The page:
Bartley Kives, in this Free Press article, makes some predictions about how things will play out tomorrow (about halfway down, though the whole article is worth reading). In some cases I have opinions on the matter myself.
Charleswood-Tuxedo: With seven candidates and no incumbent, this would seem to be about as wide open as it gets. Kives considers Havixbeck and Hannah to be the top contenders. My money would be on Havixbeck, since the Tory machine will be working for her, and when you have that many candidates it is a advantageous to have a lot of volunteers to pull the vote.
Mynarski: Again, we have a freshly vacated ward with a large field of candidates. Here, though, turnout is traditionally low, and thus having a lot of volunteers is even more critical. And the NDP has never had a shortage of volunteers. For this reason, I'm calling this one for Eadie.
Elmwood-East Kildonan: Kives calls it a three way race. I'm inclined to narrow it down to Robinson or Giesbrecht; Steen might have a better chance if he didn't open his mouth. In theory, Robinson should have this in the bag, but Giesbrecht is doing dangerously well. This could go either way.
Old Kildonan: Kives thinks Sharma has the edge; I don't know enough about that race to agree or disagree.
Daniel McIntyre: Kives goes no further than to predict that "one of the three lefties" (Smith, Bellamy, or Gilroy-Price) will win. Myself I'd give the edge to Bellamy, both due to the aforementioned organizational factor and due to the fact that Wolseley seems pretty solidly in his camp (and face it, Wolseley has a higher turnout than the West End). But Smith is not to be underestimated either.
River Heights-Fort Garry: Kives puts this as impossible to predict. To my mind it mostly turns on how annoyed people really are about those traffic circles; if Orlikow loses River Heights he's done for. But this may turn out to be a case of much ado about nothing; I do see a fair number of letters and comments defending the circles. Tough call.
St. Norbert: Kives figures a major upset would be necessary to unseat Swandel, but he considers this a possibility. He implies that this would imply a shift to the left; however, it could equally happen through a generalized shift against incumbents. In that case, his prediction -- that Swandel could only lose in a situation where the right gets severely stomped -- might be unsound. If Swandel and Orlikow are both defeated in an anti-incumbent wave, for instance, the net effect on the balance of power is zero.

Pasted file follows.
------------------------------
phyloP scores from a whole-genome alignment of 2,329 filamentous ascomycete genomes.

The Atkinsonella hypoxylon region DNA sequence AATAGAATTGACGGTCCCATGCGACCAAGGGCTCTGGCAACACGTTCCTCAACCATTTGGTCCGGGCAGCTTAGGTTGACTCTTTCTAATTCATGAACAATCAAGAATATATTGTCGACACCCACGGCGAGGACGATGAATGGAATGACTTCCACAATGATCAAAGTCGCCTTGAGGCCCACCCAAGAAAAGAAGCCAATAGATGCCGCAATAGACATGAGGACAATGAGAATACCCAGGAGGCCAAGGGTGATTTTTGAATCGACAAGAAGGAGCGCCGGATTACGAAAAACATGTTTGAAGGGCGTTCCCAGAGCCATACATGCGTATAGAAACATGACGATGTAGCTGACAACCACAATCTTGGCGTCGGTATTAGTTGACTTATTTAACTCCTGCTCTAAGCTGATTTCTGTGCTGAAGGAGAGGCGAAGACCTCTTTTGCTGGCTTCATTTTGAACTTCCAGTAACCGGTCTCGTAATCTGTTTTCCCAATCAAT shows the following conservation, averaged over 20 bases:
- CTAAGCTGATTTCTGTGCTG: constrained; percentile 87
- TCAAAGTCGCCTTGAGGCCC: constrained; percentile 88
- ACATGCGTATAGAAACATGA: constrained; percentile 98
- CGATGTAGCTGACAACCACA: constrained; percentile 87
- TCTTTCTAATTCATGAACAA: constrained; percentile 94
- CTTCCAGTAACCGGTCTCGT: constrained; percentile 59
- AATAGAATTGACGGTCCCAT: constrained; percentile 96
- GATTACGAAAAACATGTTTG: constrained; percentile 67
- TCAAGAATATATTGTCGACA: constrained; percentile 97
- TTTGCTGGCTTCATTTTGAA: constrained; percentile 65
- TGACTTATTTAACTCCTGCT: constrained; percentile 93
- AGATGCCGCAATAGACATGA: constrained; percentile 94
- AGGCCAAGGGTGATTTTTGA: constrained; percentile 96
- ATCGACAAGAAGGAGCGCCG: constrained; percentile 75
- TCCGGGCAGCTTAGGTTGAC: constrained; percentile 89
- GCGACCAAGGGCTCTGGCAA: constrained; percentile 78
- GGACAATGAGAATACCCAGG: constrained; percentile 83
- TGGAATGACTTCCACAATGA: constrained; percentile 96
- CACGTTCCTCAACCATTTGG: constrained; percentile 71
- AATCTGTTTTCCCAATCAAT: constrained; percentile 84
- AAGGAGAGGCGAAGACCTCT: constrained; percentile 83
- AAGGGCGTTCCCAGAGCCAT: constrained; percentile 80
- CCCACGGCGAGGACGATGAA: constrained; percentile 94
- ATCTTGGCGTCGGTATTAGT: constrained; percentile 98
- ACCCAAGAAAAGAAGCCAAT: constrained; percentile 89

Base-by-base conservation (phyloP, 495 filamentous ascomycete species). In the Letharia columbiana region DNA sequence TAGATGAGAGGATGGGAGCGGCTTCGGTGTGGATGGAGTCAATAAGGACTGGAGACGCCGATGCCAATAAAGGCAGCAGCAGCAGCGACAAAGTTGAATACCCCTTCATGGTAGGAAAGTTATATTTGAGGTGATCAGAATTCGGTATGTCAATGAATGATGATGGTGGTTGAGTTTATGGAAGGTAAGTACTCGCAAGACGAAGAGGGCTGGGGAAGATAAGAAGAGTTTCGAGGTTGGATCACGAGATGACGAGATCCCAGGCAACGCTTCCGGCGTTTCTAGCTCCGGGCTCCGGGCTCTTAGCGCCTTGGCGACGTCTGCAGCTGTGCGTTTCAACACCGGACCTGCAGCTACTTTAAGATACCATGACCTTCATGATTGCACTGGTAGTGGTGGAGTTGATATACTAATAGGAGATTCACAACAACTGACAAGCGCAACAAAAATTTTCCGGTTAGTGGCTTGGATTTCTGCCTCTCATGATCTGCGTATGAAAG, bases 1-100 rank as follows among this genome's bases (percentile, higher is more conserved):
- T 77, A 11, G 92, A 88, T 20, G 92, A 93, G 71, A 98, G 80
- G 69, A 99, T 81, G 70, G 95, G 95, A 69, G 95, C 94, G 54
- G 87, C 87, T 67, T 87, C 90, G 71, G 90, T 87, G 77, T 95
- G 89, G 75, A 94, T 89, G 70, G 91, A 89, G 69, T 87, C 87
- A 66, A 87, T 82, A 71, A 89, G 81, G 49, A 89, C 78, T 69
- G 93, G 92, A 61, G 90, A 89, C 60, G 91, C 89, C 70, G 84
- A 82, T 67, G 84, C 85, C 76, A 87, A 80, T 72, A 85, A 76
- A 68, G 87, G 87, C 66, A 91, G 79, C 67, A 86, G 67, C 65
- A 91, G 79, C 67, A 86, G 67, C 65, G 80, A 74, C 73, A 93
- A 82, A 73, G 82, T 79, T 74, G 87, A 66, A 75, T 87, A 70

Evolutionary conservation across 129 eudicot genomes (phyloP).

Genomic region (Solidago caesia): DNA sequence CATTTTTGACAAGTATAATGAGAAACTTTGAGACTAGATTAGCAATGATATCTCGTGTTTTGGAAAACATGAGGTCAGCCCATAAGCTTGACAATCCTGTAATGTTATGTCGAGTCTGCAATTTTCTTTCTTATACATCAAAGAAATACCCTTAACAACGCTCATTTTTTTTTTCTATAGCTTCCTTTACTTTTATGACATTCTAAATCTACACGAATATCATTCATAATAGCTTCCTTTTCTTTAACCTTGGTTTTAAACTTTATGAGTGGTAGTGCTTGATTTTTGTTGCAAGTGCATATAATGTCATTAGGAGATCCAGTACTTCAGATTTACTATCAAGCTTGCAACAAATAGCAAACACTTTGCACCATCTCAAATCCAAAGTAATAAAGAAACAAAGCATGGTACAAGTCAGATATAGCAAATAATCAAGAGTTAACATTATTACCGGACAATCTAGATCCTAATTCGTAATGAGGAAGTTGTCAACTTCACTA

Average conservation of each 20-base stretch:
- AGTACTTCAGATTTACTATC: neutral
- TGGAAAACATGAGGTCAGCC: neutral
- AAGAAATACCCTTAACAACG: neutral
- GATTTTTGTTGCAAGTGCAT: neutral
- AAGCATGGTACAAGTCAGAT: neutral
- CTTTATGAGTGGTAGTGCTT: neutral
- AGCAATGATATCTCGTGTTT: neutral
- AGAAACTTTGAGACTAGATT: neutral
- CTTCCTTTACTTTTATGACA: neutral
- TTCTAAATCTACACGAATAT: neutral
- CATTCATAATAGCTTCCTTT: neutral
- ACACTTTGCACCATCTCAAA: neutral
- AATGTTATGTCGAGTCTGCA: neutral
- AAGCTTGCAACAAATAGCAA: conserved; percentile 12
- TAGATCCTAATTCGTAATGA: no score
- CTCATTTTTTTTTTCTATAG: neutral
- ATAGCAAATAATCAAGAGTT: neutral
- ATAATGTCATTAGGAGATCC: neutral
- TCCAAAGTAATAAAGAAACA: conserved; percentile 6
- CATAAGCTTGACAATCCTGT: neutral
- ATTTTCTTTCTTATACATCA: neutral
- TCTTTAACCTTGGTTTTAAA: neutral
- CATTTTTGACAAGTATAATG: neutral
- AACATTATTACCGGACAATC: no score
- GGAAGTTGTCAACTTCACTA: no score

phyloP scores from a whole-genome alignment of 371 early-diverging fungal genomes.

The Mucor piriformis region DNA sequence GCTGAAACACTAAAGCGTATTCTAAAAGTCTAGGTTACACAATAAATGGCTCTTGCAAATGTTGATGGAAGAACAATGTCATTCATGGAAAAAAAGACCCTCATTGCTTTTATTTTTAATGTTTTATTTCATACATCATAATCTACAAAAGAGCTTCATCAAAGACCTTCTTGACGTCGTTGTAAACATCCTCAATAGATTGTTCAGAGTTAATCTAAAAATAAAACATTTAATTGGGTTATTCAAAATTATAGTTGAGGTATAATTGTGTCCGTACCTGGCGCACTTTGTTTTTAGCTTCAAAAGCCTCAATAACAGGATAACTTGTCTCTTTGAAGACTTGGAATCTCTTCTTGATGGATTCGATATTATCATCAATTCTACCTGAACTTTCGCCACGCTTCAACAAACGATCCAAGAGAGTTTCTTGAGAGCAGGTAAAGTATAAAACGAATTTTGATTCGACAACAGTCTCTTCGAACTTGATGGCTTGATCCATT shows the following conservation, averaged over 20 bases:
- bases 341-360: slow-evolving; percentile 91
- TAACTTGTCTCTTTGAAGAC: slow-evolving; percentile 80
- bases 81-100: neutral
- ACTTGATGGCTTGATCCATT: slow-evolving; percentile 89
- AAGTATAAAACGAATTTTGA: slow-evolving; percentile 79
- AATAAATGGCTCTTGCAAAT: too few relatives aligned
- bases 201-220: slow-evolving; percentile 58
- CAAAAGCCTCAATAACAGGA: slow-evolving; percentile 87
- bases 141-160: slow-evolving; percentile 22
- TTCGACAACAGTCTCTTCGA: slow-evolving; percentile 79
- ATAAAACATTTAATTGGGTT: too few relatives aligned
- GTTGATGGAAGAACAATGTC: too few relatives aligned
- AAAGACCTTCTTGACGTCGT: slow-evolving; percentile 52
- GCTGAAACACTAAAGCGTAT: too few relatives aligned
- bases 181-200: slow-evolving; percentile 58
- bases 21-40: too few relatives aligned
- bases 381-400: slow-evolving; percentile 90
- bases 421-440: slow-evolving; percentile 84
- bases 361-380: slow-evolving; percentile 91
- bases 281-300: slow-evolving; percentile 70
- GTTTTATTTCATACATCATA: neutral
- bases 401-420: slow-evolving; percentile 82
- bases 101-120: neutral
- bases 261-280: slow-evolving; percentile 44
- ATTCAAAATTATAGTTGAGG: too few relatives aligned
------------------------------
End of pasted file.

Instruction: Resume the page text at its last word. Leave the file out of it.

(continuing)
St. Charles: This is another race that I know too little to challenge Kives' comments (essentially that Nordman has the edge but that Dobson has a chance).
Fort Rouge-East Fort Garry: Strangely, Kives lists this as a race where the incumbent could lose, although he thinks it unlikely. Myself, I would have no hesitation about calling it for Gerbasi.
St. James-Brooklands: Kives also lists this as one where there's an outside chance of defeating the incumbent. I call this for Fielding.
Point Douglas, St. Boniface, St. Vital, and Transcona: I can't really argue with Kives' contention that these are "virtually locks", though I don't know enough about St. Vital to say I agree with him on that one either.
OK, but what about the big one? Kives makes no prediction here, but what about me? Maybe I'm overly optimistic, but I'm going to call this one for Judy. The thing is, there's a huge force of volunteers supporting the NDP-backed candidates, and most of the votes they pull will go to Judy. In addition, some of their opponents are as well. For instance, regardless of whether Harvey Smith or Keith Bellamy takes Daniel McIntyre, both of them are going to be getting a lot of people out to vote, and nearly all of those folks will vote for Judy. The situation with existing patterns of voter turnout is a bit murkier; in southern and suburban parts of the city, which tend to favour Katz, turnout tends to be higher. On the other hand, among identified supporters, this poll has concluded that Judy's supporters are more committed to actually getting to the polls than Sam's. Naturally, polls can be wrong (see Ford's margin of victory in Toronto for an example) but I think Winnipeg might finally break out of its long cycle of reelecting mayors until they retire (or die). Here's hoping...